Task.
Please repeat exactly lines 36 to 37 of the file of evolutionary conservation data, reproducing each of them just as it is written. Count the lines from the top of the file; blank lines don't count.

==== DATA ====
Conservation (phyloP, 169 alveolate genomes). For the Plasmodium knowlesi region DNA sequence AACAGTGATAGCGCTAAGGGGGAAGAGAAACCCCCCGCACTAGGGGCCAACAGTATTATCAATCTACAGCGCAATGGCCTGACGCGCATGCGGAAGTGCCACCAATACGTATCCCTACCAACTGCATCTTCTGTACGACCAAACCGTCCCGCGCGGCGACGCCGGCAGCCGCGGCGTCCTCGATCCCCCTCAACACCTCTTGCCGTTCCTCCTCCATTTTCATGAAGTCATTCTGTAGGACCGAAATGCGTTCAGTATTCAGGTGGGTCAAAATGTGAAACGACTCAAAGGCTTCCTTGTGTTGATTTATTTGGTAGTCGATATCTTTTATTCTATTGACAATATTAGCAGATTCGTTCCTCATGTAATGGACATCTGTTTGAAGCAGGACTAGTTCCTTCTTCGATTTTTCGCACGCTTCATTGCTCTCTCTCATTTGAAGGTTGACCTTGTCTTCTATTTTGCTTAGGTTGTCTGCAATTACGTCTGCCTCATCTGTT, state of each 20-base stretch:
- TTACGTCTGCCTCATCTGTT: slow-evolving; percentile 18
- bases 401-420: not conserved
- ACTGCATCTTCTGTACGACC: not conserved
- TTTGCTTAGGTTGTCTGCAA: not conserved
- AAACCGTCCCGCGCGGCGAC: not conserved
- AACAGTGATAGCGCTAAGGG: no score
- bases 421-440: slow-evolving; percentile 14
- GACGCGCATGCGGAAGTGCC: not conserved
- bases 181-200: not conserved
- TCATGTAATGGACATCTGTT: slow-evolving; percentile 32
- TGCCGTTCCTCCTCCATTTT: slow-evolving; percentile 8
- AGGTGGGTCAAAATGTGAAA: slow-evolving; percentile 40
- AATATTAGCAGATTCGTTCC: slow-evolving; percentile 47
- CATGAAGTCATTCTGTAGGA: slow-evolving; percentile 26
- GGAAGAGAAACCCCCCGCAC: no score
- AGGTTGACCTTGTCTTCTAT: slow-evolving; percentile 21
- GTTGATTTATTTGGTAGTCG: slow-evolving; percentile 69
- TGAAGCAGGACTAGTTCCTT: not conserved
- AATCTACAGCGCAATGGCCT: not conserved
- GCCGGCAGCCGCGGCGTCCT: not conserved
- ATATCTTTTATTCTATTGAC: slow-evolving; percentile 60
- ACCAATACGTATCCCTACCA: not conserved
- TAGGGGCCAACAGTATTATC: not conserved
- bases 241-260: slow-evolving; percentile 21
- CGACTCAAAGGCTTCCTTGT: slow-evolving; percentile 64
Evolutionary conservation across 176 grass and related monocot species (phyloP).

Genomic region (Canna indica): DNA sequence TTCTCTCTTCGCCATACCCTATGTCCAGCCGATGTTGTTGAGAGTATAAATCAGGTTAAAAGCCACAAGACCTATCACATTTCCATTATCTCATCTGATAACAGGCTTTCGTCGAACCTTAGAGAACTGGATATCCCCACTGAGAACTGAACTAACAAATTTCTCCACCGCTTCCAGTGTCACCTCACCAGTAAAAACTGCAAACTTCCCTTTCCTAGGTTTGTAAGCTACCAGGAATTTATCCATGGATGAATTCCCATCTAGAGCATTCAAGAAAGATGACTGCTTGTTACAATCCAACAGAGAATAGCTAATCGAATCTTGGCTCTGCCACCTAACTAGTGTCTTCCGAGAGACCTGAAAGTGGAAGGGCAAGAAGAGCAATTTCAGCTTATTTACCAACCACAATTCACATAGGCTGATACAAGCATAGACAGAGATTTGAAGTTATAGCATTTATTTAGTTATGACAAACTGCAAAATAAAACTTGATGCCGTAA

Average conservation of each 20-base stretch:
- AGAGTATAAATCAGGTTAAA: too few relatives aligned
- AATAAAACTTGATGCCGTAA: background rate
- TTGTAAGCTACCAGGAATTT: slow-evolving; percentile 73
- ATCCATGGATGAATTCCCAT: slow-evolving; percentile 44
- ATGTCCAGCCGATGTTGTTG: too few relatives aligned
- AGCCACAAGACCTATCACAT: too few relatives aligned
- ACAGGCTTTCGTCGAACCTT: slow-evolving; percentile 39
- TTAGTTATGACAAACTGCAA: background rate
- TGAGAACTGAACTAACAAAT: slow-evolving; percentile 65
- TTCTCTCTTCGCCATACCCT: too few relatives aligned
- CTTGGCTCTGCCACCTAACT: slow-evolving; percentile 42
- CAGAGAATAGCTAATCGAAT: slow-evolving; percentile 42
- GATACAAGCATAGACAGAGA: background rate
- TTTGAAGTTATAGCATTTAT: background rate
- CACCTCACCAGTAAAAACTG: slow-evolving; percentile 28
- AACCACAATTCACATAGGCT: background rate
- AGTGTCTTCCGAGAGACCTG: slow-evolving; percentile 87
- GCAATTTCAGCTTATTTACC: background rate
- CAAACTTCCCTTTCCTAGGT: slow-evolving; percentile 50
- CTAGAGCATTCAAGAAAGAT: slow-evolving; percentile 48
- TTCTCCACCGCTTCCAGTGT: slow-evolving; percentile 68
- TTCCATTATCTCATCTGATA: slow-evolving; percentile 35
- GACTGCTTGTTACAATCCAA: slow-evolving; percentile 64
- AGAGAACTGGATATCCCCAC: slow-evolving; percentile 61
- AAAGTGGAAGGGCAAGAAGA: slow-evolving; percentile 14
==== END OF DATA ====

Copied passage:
- ACAGGCTTTCGTCGAACCTT: slow-evolving; percentile 39
- TTAGTTATGACAAACTGCAA: background rate